Bedwin Hacker

Interview with Nadia El Fani, by Olivier Barlet

Cannes, May 2002
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Why did you choose this subject for your first feature film?
What interested me most was examining the power of information and television. It is not meant to be didactic and I started out with quite dream-like images of someone with magical powers that were impossible to attain! I had the idea of a computer hacker for speaking out. I wanted to say that you find free spirits South of the Mediterranean. Our images aren’t distributed in the North, which has caused the terrible misunderstanding that makes people believe that we are backward and that we aren’t living in the year 2002.
So, it can be seen as an attempt to reverse North-South relationships?
Definitely, via what speaks to people most today – the television – using purely Western images.
You also show that immigrants can wield power in society too.
I wish I had had more funding to shoot in Paris. North African history is completely related to France and our culture is extremely Francophone, whether we like it or not. This is not reciprocated in France, as if we were not needed, despite the fact that North Africa makes a vital contribution to labour, tourism, and culture. Our contribution is never acknowledged.
The film’s love story echoes this relationship.
Yes, Kalt represents freedom. She has the choice of « becoming someone » in this French society but chooses a society where she is not free. That is the ultimate freedom. Julia is the one who tries to curtail other people’s freedom. Like most people, Chems thinks he is free, but is kidding himself.
Your female characters are very free.
My female characters have always been more than free ever since my first short film. To my mind, making women’s freedom a commonplace is the best way to get it into people’s heads in North Africa. I don’t want to depict failures. I can truthfully say, having lived in Tunisia until now just as I am, that I have lived. Freedom is a struggle. We are very free in Tunisia, compared to other Arab countries, even if things remain unspoken, in the closet. I know a lot of women who live in very unconventionally, having children without being married, for example.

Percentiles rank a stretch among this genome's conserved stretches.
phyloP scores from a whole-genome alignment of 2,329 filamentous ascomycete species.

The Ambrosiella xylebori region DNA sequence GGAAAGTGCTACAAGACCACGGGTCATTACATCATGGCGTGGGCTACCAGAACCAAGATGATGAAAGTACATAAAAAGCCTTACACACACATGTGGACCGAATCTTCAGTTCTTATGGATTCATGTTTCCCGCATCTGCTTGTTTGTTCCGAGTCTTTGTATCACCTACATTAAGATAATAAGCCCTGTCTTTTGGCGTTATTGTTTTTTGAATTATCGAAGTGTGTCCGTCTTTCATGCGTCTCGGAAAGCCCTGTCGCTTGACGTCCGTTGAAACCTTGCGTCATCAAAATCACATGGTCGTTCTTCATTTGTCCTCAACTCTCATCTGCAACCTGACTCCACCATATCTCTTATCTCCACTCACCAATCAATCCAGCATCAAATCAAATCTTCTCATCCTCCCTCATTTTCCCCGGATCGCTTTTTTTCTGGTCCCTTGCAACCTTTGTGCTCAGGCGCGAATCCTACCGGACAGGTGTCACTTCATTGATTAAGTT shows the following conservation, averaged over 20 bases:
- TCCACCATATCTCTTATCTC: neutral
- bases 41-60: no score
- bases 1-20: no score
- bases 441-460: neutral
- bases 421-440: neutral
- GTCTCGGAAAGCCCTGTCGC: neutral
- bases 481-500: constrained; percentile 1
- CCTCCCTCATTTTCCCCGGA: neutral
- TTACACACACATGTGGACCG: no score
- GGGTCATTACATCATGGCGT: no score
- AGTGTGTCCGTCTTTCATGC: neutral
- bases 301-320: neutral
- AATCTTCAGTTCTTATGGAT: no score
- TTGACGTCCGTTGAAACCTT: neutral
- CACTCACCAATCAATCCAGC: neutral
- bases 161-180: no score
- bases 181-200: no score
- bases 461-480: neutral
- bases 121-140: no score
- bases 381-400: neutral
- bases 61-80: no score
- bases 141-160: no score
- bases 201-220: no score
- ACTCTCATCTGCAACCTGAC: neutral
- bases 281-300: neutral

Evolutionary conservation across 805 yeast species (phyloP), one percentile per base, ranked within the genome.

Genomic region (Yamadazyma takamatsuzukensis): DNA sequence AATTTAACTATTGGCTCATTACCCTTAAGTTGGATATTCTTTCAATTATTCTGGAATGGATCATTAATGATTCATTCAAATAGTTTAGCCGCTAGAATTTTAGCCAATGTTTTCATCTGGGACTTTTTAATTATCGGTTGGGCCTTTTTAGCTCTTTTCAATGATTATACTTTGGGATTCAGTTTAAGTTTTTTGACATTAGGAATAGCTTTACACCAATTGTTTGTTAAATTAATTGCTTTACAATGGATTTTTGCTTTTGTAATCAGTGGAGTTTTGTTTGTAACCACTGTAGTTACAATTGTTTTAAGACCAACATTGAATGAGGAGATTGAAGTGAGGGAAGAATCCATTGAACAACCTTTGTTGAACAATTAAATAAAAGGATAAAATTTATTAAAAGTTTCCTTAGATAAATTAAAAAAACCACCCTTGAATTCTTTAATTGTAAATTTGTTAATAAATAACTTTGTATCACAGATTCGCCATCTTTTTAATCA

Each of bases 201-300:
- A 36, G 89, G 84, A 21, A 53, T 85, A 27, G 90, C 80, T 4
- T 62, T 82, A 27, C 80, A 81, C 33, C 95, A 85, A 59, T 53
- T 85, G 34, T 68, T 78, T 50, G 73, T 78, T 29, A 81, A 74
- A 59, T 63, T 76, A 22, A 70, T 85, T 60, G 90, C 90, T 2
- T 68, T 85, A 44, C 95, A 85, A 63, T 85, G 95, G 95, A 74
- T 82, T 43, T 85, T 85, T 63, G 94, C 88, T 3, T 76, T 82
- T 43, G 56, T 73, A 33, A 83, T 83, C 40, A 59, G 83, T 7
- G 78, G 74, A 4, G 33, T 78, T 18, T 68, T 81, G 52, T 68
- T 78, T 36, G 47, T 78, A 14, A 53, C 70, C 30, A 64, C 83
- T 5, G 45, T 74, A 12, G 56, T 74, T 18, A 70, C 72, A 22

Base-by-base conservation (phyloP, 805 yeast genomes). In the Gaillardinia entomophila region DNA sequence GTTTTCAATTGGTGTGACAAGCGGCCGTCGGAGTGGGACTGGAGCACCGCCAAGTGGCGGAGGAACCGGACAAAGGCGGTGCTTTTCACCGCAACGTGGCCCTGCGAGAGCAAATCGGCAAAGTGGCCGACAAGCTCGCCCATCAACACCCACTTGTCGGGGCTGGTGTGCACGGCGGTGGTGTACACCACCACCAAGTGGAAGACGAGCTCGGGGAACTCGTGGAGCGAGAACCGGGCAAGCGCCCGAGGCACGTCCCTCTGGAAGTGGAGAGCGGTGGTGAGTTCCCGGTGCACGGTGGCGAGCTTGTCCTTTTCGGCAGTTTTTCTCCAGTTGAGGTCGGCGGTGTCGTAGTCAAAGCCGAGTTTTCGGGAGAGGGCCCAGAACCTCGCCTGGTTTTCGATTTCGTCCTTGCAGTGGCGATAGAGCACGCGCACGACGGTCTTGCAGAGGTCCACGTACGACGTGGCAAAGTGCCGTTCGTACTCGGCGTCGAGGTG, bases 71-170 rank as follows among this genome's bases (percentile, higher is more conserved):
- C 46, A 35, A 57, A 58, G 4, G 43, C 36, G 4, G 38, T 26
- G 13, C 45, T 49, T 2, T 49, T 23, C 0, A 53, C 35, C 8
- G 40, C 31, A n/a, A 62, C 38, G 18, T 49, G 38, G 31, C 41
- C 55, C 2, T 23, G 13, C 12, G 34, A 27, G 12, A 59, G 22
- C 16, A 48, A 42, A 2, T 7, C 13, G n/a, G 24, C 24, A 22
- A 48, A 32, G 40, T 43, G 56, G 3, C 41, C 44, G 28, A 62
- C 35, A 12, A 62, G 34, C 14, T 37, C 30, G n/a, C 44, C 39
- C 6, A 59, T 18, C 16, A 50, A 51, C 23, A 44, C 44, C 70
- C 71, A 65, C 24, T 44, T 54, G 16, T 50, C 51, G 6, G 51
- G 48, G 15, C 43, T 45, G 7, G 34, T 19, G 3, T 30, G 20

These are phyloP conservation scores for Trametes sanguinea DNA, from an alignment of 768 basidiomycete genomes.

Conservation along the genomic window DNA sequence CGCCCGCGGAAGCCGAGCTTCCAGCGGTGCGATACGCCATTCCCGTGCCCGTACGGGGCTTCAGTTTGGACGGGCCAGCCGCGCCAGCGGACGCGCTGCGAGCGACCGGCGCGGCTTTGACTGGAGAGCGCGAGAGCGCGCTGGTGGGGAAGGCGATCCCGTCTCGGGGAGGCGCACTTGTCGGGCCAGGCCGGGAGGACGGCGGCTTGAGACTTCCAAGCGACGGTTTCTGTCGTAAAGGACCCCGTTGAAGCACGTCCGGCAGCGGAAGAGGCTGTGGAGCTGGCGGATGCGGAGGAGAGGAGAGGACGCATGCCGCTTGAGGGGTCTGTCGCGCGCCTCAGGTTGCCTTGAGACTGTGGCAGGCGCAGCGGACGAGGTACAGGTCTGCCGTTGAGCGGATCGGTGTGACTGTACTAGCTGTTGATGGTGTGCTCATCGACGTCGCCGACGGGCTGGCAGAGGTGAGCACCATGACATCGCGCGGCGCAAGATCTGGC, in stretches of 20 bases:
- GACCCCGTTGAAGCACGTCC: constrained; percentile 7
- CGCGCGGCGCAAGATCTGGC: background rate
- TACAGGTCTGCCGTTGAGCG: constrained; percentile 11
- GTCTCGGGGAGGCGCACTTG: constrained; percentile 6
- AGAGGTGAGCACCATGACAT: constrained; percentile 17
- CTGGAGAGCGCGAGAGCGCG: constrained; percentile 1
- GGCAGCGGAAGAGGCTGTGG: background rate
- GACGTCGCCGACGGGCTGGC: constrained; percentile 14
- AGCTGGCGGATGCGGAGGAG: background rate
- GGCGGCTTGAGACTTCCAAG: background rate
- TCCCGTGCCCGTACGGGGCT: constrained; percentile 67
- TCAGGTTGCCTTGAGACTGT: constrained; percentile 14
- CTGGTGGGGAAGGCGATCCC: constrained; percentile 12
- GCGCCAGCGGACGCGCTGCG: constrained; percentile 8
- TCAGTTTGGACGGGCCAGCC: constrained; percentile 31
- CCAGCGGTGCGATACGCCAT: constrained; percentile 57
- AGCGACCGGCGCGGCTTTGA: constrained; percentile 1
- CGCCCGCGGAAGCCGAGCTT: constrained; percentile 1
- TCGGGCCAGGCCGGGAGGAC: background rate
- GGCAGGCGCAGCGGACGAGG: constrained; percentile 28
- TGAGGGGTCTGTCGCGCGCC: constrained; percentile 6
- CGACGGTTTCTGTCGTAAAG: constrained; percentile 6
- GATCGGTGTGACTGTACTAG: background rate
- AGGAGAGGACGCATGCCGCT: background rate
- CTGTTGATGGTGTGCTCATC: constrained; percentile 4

Your film seems to be an answer to the way in which some films from the South accommodate the Western gaze.
People expect us to make certain kinds of films. No one in Tunisia has ever told me that Kalt is not a typical Tunisian woman, but it was often said so in the European funding commissions. People didn’t always put it so openly, but it was implied and people have said it outright to me in public debates. I wear pretty hard-core leather trousers in Tunis just as often as I do here. We are not « Tunisia », we are part of it. There is no one Tunisia and I don’t see why our films should necessarily represent the majority of Tunisians. Music, dance, couscous, the Medina… I wanted to explore these themes but in a less conventional way. You see women in the Medina, but they get together there to get drunk and to eat chickpea soup in the middle of the night. Kalt sets up a modern antenna in the middle of the desert, the father drinks with the women at the party, etc. My aim was to subvert some of the clichés by showing that such things are also possible and present in our culture. Refusing our culture its modernity is a form of reverse racism.
Commissions in the North are made up of film industry professionals. Have they got these clichés on the brain?
I think that such things are part of a given country’s policies. My film immediately got backing from the Hubert Bals Fund, won a prize from the Agence Intergouvernementale de la Francophonie when it was still in script form, was chosen by a big festival in New York to help find it a distributor, etc. But in France, which is my country because my mother is French, I got no backing from the Centre National de le Cinématographie or the Fonds Sud, even though I was unanimously granted the Agence Intergouvernementale de la Francophonie’s script, production and post-production grants. I didn’t bribe the people in the commission and I’m not one of those people who telephone all the time… I thought my project was so original that everyone would be totally behind it! I realised that I was upsetting certain habits. As a result, France didn’t give the film a penny and I am proud that the film is entirely Tunisian!
The film’s thriller side meets a need not to cut oneself off from a certain kind of audience.